There is a lot written nowadays about mental health and preventing tragedies. This is not a post about that.
We cremated my brother yesterday after he killed himself.
My brother was not an easy person to be around and he alienated most of his family and friends over the years. However, most of those he had contact with over those years implored him to seek help. Nope, he said, he was OK. It’s not me that has the problem, it’s you.
Over the course of 25 years, he tried to kill himself several times. On the last attempt, he was successful. And a bomb went off in the middle of our family.
If you think everyone is out to get you – get help.
If you think nothing is working out – get help.
If you are thinking about killing yourself – get help.
If you want to kill yourself, think of the effect that will have on those who love you.
If you have tried to kill yourself – get help.
If you can’t talk to your family – get help from your friends.
If you can’t talk to your friends – get help from someone else.
I googled “I want to kill myself” and the first item was for The Samaritans – call 116 123. The second was an NHS page which lists other organizations you can contact: https://www.nhs.uk/conditions/suicide/ and coping mechanisms.
Spring has sprung in this neck of the country and this poem by Felix Denis just encapsulates the magic of a nearby wood where we enjoyed the bluebells throughout the latter half of April and the joyous beginnings of May:
We walked within an ancient wood Beside the Heart of England way Where oak and beech and hazel stood, Their leaves the pale shades of May.
By bole and bough, still black with rain, The sunlight filtered where it would Across a glowing radiant stain - We stood within a bluebell wood!
And stood and stood, both lost for words, As all around the woodland rang And echoed with the cries of birds Who sang and sang and sang and sang ...
My mind has marked that afternoon To hoard against life's stone and sling; Should I go late, or I go soon, The bluebells glow - the birds still sing.
So, on to the stitching. It was Night’s turn on the stand with her various gorgeous shades of blue. On the left was my start point for April and where I left her on Sunday is the right hand image. You can just see the dark blue tip of the angel’s wing making an entrance on the lower right hand side.
I absolutely love stitching Night, although there is a fair amount of confetti; however, the SQ Stitch programme makes it a breeze to work on.
Otherwise, it was pretty quiet in April although my willpower was tested by not buying a couple of patterns which I love, namely: The Golden Stairs by Burne-Jones (Scarlet Quince) and Sparkling Peacock Mandala from Chatelaine.de. Another time …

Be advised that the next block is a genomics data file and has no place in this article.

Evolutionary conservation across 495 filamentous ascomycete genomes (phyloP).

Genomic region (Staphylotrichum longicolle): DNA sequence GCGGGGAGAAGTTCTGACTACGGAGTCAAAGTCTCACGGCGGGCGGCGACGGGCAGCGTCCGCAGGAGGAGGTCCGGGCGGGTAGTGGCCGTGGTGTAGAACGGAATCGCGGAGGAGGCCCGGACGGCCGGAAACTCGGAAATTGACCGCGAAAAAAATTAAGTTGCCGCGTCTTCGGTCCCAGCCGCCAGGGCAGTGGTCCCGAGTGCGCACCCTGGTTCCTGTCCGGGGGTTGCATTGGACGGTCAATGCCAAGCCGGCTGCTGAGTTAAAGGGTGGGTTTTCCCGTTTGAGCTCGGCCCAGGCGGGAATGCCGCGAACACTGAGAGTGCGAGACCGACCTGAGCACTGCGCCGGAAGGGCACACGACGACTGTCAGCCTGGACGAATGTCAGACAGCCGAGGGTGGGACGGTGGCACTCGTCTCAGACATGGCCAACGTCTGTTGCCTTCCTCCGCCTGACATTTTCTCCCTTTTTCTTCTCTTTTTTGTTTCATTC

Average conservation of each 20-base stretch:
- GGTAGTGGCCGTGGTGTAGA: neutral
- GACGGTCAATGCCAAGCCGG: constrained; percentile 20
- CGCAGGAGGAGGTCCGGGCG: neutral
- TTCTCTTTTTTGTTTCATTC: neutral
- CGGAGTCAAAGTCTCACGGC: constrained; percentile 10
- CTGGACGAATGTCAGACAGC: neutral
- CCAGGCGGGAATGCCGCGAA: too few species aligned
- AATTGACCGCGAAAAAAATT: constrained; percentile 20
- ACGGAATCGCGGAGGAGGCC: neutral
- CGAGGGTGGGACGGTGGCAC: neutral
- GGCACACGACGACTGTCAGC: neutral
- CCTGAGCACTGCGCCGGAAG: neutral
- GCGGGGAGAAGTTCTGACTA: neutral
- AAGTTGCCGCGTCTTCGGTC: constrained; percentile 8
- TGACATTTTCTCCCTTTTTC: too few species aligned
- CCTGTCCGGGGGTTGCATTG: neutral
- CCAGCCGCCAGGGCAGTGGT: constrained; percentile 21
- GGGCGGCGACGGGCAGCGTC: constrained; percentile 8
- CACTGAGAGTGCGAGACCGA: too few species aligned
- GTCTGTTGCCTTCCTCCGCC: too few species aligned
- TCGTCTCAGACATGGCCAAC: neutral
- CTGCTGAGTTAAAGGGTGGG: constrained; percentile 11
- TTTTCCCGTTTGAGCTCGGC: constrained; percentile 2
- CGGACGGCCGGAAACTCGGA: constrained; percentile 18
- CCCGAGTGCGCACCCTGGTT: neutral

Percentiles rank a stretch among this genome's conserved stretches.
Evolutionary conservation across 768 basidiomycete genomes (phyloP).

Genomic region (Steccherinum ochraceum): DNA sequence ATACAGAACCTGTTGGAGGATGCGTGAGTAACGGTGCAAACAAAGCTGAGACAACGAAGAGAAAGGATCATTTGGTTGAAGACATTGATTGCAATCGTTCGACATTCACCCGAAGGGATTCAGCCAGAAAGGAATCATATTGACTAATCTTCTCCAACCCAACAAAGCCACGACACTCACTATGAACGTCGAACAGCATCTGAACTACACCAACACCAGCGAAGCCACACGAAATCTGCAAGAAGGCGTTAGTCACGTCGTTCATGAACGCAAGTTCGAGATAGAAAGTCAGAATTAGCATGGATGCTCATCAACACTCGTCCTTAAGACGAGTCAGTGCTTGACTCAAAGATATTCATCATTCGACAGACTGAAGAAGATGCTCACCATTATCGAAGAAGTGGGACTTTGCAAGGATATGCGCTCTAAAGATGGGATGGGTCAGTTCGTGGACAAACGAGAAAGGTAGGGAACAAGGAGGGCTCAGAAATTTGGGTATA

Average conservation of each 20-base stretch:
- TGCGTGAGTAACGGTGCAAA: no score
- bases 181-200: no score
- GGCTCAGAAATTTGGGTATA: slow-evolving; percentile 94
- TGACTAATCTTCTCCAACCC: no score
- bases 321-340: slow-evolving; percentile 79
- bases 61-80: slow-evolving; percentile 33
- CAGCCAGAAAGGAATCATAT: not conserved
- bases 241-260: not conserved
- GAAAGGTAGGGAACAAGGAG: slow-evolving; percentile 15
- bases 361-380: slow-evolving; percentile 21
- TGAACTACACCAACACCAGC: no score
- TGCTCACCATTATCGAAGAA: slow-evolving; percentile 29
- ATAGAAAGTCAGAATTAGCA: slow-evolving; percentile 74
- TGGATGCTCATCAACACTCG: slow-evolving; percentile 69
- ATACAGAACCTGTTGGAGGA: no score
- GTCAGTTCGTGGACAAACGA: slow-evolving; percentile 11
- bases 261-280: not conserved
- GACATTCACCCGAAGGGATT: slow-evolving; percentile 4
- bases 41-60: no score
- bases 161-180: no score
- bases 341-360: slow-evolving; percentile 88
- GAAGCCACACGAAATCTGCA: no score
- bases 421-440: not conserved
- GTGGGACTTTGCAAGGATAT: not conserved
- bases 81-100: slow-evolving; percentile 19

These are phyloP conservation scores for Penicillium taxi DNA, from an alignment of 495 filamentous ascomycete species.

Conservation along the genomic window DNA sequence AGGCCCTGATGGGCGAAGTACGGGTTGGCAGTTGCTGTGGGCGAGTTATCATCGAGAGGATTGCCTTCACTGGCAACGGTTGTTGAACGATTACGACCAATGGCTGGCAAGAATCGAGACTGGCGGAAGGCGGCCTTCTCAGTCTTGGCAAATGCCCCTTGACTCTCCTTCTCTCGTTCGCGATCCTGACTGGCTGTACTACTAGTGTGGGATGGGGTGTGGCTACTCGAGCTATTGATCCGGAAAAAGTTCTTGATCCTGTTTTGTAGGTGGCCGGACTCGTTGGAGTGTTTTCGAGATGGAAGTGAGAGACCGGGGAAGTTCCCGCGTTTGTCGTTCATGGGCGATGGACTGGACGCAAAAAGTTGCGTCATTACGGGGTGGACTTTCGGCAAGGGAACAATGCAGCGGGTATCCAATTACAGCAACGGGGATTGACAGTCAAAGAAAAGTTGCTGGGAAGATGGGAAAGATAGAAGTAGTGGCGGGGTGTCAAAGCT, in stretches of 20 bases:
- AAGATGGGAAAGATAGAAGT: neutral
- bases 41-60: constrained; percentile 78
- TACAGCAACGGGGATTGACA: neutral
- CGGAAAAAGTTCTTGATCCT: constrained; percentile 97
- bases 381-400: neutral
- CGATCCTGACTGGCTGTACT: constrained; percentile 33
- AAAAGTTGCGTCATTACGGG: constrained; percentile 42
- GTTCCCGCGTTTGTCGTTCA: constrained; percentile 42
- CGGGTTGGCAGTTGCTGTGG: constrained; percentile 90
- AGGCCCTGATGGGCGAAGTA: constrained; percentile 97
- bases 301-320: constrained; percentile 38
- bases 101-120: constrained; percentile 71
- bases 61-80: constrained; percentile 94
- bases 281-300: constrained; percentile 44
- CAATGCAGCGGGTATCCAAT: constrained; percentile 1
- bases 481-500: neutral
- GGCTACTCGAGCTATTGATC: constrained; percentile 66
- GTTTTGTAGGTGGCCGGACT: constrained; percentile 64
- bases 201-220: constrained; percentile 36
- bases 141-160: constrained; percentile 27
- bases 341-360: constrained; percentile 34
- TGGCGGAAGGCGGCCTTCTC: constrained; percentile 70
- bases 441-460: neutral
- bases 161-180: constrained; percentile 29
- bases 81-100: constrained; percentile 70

Whatever it is you are doing, I hope you are happy. Much love – C
This month’s title comes from Shakespeare’s Sonnet 19, of which the first quatraine is:
Devouring Time, blunt thou the lion’s paws, And make the earth devour her own sweet brood; Pluck the keen teeth from the fierce tiger’s jaws, And burn the long-liv’d phœnix in her blood;
All of which paints a very colourful picture!
For a change I’m going to start with the stitching and, unsurprisingly, Watch had an outing this month. Here’s where I left you in mid-January when I got frustrated working within the bounds of the hoop:
After getting used to the constraints and enjoying the even tension, I made better progress in March (albeit for only three weeks, as we had visitors). Here’s where I stopped on Sunday:
Watch is now 38.7% complete with an average stitch rate of 152 an hour. Not too shabby, I think!
Back in February, we visited Tate Britain for the Edward Burne Jones exhibition. It was amazing seeing his work up close; their large size was staggering. I was quite taken with a couple of pieces, the first of which was a painting called The Golden Stairs: I thought it would be amusing to stitch and display this on our own staircase:
You can almost hear the sound of happy chatter as they are on their way to to play their music. I love the detail in it and Scarlet Quince happen to have the pattern. It’s another big piece (15 x 35″) but you need the size to have any hope of bringing out the fine detail. I shall save up for this one and make it my last pre-Raphaelite piece so I don’t turn the house into a shrine!
The other piece I loved was Pomona, a tapestry which is privately owned and hardly ever on display, although this photograph does not do it justice:
Again, it was larger than life, the stitching was beautifully wrought and the colours were so rich. This image looks faded in comparison. There were many other lovely paintings and some of the collaborations Burne-Jones did with William Morris.
On cat colony news, Ragnar went for a walkabout for six days when he was spooked by gusts of wind (prelude to a storm gusts rather than just a stiff breeze). We couldn’t get him in overnight and the following day our visitors from the US arrived (3 adults and 3 children). Even though we went out looking for him once the children had gone to bed and when they were all off exploring in the day, he did not come back until one hour and 20 minutes after they left for the airport! He was a bit thinner and had found his meow, rather than the squeaks and burps he used previously – we knew he was OK because the other cats were unconcerned and we surmised they had been looking after him while he hid in the copse near our house.
The good news is that all the cats, including Marmie and Casper, now regularly explore outside and they love sunning themselves on the patio!
I searched long and hard to find a lovely poem relating to the topics for today; however, they all talked about the loss of beloved pets. Here are some cat pictures to cheer you up instead:
Marmie and the boys are well integrated now and Ragnar even went outside when the weather was beautiful in mid-February. We were in the garden too, to give him confidence. Casper has only gone to an open door, as has Marmie, but Marmie shows no desire whatsoever to go outside. This is understandable as she was a feral kitten and she is happy to be indoors. Ragnar is proving an independent soul and Casper has attached himself to me: he frequently comes and sleeps next to me while I am on the computer or sewing.
Now, on to the stitching! I am struggling to get the images working properly in a gallery setting because they are so tall and thin so you can see the weekly pictures here. To the left is where I finished on Sunday. Behold in all their glory, the trailing cherubs!